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Oct. 12th, 2008 12:14 am
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  • 10:40 A moment of self realization--I am pro-Zorro. #
  • 13:04 To clarify: I am not a professional Zorro. Rather, on the question of Zorro, you may score me firmly in favor. Fairbanks si! Banderas, meh. #
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badatapologies: (suzi quatro 1974)
"I'm going to stop playing when I'm 67 and work on what I really want to do, which is to be a minister, like Little Richard." -- Carlos Santana, in an interview with Rolling Stone.
badatapologies: (plan 9--tor and vampira)
I also note the passing of the original Mr. Clean, House Peters Jr, a journeyman character heavy in westerns and sci-fi serials of the 40s, 50s and 60s, and son of the silent film actor. Peters gets short shrift at wikipedia, but Mr. Clean's entry is a ripping good read, with a bizarre stream-of-consciousness timeline that is written, as the Wikipedia editors like to say, in an in-universe style. Some highlights:
"In the winter of 1963 Mr. Clean played a police officer "Grimefighter" who really arrested dirt problems...In April 1965 Mr. Clean got mad at dirt and appeared as "New, Mean Mr. Clean." In the spring of 1966 Mr. Clean played "two-fisted" grime fighter, who knocked out dirt with one hand and left the shine with the other. In spring 1966 Mr. Clean...grew whiskers for brute strength, had a black eye to show floor "shiner" and testified in court against dirt. In Spring 1968 Mr. Clean was a "Changed Man" and was reformulated to include pine aroma and better cleaning "in the bucket." In the summer of 1974 "Two Fisted Mr. Clean" was introduced, who was great at cleaning on one hand and on the other hand he leaves what's shiny gleaming."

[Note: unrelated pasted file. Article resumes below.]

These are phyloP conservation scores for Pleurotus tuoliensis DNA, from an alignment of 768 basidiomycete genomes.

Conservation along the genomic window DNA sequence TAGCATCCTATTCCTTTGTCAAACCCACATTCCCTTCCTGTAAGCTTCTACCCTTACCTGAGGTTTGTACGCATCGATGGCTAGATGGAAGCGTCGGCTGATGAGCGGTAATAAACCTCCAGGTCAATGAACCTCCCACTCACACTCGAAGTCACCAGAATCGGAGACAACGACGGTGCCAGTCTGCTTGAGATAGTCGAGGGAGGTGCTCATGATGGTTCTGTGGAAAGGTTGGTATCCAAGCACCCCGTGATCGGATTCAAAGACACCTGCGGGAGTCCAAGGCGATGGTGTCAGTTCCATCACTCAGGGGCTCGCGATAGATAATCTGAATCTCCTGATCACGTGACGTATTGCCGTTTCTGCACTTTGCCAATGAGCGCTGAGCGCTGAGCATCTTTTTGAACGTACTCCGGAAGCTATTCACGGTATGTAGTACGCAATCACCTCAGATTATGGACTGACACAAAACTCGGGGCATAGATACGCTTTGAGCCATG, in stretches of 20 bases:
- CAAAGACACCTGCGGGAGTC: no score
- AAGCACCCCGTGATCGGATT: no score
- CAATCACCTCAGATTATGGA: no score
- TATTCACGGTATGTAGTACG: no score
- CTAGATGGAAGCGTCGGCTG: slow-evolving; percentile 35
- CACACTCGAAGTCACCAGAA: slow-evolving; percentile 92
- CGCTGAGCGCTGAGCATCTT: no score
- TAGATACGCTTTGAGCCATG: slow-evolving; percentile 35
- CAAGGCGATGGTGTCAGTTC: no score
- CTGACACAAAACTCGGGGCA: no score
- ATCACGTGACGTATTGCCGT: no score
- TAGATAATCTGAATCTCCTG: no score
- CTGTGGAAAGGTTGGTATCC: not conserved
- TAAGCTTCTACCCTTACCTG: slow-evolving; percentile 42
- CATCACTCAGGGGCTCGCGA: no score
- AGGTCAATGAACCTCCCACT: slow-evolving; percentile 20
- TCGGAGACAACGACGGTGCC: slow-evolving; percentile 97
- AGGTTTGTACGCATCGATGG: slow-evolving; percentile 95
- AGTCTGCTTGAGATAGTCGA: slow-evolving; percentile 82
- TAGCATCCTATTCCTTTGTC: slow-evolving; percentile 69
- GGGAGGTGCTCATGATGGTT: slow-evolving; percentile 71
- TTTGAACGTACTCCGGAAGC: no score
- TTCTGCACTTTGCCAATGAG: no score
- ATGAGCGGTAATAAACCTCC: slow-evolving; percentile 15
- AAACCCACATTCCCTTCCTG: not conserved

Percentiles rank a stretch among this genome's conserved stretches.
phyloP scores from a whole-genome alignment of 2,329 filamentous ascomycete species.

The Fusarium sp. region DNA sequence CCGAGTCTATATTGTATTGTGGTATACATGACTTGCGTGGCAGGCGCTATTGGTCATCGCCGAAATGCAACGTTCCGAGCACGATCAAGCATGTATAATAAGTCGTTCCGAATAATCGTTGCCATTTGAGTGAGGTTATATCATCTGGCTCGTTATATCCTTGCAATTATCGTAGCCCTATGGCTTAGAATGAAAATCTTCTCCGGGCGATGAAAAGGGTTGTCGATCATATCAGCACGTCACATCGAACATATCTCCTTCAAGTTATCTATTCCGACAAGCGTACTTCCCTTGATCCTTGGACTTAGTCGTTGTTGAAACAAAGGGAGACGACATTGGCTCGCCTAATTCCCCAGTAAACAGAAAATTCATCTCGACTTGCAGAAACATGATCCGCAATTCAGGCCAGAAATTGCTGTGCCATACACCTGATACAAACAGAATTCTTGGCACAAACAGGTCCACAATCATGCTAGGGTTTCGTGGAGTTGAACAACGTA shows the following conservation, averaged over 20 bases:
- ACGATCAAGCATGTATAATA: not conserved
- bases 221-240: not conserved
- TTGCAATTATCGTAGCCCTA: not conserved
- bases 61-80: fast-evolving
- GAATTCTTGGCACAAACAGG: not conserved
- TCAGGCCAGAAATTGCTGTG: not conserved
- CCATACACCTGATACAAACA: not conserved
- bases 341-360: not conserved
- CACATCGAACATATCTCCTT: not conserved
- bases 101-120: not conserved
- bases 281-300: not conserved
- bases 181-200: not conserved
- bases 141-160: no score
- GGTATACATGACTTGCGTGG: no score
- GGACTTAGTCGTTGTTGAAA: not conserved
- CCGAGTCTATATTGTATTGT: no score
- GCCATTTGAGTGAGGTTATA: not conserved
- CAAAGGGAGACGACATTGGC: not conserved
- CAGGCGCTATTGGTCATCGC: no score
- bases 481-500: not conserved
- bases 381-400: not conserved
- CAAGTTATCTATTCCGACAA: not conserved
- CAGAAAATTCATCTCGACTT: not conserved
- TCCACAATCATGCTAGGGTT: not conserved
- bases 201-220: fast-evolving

Yes. And in 1991 Mr. Clean was found slumped over the wheel of his Lexus in Newport Beach, smelling faintly of astroglide and ham, a loaded revolver and a baggie containing a gram of "magic eraser" on the passenger seat. Mr. Clean told authorities that dirt had "set him up" and that this time he would "get that son of a bitch once and for all."

No, no. I can't prove that happened. But dirt had better have one hell of an alibi for the night of Mr. Peters' death. Did you know that in Europe, Mr. Clean is known as "Mr. Proper"? Because Europeans took one look at that package and said "how can we make this gayer?" Why not just go all the way and call it "Mr. Fastidious, Extremely Handsome Bachelor Who Wears One Earring And A Tank Top, Lives In A Loft, Works Out A Lot, Likes House Music, Has Numerous Male Friends And Bakes A Heavenly Tiramisu"?

Typography issues, I'm guessing. In Mexico he's known as Don Limpio, which, I mean, write your own joke there.

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Sep. 29th, 2008 12:11 am
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  • 16:27 Separated at birth: WNBA President Donna Orender and Moonlighting's Allyce Beasley. It's eerie I tell you. #

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Edit: No, seriously:

The WNBA's Donna Orender and Moonlighting's Allyce Beasley: Separated At Birth?

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Sep. 22nd, 2008 12:10 am
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  • 15:51 wishing I was at the Emmys with Hodgman. #
  • 16:32 Yankees just introduced Lou Gehrig and Casey Stengel--who then ran onto the field. Hey, it IS the 1930s again! #
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My father loved George Harrison. No, it was beyond that, but I don't know the right word. "Idolized" doesn't feel right. But George inspired my dad musically and spiritually, and their lives had many parallels. And it was one area where I knew I could reach him. For what ended up being his last birthday, I'd bought him George's final album Brainwashed, which he loved. The night he died, I ran out and bought a copy of All Things Must Pass. I thought maybe it would be a comfort for him to hear it.

So the other morning I was up early. I drove Wendy to work and then, on the drive home, "All Things Must Pass" came on the radio. At that moment I was driving by the cemetery where my father was buried. So I thought--well, that's odd. Perhaps I should go say hello.